A small area set aside for say 3 side by side tanks (1 active 2 storage only) would not only give you a great storage capacity in a relatively small space but if insulated well be able to sustain a even temperature even as the stove runs down on wood throughout the evening. Also pressure relief valves do go bad and with three (1 on each tank) the likelihood of a rupture would be greatly diminished if the temperature of the water rose faster than you anticipated.
One last note on radiant floor heat... If your toes are warm you are warm... Its been my observation that homes heated this way can maintain a air temperature of 65 degrees or less and still be quite comfy... We all tend to have PJ's or some clothing on while relaxing but normally kick off the shoes and let the feet air out. A warm floor means a warm body so I am 100% convinced for efficiency and comfort warming the floor is imperative.
Since it's raining most days of the year here, water is an issue. Here are some pictures. To start with what you can't see, the room is facing west, and it will be covered with natural rocks on the outside (about 45cm) and then insulated with papercrete (about 10 cm - same way as in the hallway (pic)). I plan to use tadelakt as the final internal layer, which should make it waterproof. I reason that is a good idea, so moist will only be able to enter the walls from the outside. I will have one vent(but I'm not sure if I need one) since the window facing north has small built in vent - and I'm also planning another window facing west, and one in the roof.. The idea is that it will be very comfortable in summer, cool, with plenty of light, but still warm from the evening sun. I plan to fortify it, so I can install a grass roof.
How can I ever explain these pictures.... I will remove the rest of the chimney, and the concrete "thing" in the middle of the picture was there to keep the floor up. I will make that a part of a wall, to separate the bedroom from the kitchen. The exhaust from the rocket mass heater will exit through the small window. I will pass the heat through a bed, and then under the kitchen and bathroom floors. To make the floor I'm planning to start by placing big rocks at the bottom, then gradually smaller rocks, before I put gravel/sand. But from there I'm not sure, I'm actually contemplating using papercrete, and to make the floor with tadelakt as well, since it's waterproof, and papercrete insulates. I'm thinking that as long as moist is not coming from both directions, outside and inside (walls) and only from underneath (floor), then it should not be a problem. I've been studying the ground where the floor going to be, and no water is entering through the walls - same with the papercrete, it is never moist, and that is without the planned 45 cm of stones to protect it from the outside..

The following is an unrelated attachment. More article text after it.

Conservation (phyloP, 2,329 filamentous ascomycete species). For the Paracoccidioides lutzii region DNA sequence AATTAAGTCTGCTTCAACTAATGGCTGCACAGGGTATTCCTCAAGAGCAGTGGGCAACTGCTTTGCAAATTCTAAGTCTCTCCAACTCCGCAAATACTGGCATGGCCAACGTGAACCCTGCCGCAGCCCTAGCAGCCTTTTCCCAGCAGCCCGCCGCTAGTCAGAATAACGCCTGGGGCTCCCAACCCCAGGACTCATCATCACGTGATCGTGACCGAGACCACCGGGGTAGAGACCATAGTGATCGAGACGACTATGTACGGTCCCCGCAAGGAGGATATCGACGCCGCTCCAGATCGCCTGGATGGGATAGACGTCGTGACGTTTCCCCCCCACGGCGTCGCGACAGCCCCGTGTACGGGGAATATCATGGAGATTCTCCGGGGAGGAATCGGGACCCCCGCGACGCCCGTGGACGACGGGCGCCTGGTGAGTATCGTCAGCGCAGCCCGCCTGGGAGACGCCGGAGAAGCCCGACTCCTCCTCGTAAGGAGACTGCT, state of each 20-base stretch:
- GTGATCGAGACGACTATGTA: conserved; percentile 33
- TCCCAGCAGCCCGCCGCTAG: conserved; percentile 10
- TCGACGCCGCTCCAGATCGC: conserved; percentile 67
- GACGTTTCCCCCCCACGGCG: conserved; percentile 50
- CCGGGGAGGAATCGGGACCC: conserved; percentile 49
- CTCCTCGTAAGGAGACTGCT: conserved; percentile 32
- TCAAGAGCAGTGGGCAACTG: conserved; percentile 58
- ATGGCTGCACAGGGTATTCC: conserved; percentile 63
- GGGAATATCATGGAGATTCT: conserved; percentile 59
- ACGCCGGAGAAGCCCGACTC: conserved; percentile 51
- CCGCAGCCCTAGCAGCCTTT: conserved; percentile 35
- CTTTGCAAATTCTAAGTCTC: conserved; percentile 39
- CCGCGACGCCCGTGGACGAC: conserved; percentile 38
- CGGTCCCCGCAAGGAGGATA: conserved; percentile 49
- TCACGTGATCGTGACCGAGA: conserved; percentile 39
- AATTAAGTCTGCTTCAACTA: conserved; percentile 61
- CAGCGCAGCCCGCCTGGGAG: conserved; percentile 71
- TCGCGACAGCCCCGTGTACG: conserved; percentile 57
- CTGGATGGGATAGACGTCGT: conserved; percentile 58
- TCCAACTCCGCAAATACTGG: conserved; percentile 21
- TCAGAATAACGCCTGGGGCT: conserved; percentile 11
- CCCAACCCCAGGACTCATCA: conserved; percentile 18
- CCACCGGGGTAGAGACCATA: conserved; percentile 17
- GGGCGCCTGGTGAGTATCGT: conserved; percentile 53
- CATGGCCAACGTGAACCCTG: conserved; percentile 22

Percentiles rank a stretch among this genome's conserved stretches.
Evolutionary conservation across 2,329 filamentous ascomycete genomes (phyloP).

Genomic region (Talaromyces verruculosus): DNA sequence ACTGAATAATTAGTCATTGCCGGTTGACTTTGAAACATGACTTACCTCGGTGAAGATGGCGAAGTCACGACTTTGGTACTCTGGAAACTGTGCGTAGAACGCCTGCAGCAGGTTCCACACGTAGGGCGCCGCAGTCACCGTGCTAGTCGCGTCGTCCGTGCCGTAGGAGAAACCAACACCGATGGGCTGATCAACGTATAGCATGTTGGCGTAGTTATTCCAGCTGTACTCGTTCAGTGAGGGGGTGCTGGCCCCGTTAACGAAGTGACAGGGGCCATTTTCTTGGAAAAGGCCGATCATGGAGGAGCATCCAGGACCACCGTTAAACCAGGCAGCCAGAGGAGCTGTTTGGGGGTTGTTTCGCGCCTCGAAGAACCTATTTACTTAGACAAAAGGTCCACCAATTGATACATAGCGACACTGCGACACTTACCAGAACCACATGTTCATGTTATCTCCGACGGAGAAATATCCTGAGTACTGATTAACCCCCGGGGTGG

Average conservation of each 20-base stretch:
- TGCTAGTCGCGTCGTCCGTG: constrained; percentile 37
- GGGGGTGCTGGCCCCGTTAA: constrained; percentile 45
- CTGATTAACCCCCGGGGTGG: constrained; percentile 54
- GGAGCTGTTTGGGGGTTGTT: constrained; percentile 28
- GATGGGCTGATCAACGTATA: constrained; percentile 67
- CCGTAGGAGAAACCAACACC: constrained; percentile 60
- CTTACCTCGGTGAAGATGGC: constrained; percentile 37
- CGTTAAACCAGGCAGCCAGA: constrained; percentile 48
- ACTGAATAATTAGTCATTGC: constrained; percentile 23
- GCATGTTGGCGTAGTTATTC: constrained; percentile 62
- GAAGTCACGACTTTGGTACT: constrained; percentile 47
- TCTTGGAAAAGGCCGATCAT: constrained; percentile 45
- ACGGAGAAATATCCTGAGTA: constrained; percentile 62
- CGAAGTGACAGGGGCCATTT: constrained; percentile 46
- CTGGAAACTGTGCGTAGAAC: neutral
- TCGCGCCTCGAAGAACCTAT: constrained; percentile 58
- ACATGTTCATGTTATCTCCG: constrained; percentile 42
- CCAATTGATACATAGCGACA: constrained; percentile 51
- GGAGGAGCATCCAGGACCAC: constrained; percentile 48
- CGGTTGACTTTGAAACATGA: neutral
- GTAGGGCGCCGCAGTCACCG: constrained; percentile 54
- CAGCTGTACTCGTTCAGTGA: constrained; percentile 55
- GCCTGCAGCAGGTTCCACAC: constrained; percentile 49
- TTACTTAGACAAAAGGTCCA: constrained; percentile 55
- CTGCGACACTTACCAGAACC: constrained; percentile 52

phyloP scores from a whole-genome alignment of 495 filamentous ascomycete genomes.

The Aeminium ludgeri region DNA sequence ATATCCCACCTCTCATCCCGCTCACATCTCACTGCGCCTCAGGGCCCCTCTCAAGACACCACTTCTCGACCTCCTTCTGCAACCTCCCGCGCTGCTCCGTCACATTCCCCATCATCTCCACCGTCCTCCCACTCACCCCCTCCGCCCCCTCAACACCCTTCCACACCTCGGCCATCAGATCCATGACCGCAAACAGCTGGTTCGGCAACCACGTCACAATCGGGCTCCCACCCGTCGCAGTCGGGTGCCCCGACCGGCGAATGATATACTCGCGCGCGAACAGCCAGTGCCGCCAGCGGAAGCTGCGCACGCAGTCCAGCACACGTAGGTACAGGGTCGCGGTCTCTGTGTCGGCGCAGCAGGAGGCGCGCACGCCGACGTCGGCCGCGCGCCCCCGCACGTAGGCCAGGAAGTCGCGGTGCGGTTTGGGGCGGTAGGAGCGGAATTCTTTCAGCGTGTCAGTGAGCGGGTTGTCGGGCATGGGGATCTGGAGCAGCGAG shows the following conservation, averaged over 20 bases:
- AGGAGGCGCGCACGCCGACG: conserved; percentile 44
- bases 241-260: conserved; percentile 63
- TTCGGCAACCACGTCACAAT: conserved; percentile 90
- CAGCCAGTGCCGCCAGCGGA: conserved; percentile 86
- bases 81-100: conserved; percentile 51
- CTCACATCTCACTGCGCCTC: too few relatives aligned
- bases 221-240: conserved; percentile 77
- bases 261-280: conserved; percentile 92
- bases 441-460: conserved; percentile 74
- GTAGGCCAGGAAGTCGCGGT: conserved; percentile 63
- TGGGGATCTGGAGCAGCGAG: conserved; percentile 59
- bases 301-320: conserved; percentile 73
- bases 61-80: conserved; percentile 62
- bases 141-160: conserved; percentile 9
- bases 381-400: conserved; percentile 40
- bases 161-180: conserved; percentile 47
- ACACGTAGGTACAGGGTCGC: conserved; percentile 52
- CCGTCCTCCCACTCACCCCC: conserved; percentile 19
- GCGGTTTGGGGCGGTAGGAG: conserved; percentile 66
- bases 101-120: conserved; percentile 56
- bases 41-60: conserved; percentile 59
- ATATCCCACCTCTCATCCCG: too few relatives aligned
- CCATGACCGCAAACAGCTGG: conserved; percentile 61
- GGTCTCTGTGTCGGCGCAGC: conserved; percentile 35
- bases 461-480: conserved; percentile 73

To try to connect the dots - the north of the house is in an inclination, behind an artificial dam made about 100 years ago. Further up there are marshlands - some tall trees are growing there and when we dug out the floor we removed several roots We have the well on this side of the house, about 10 meters higher than the ground level of the hut, and I have never seen it dry.
Regarding the topic of this thread, I'm not considering an earth floor anymore. The plan is to make the a wood floor in the center of the room, and tiles next to the walls. I would love to have hot water circulating in the floor, but things are taking so many years I might settle for an electric cable instead, since I've given up on the idea of going completly of grid. I still want the house to function prefectly without adding any elctricity to heat it etc - even when we are not there - but when we are there, I want to be able to heat the floor in what will be like a path, leading from the bathroom through the bedroom, passing the kitchen and finishing in the livingroom. Since the hut is very small, and I will insulate it very well, I hope this will be enough to live there comfortably most of the time.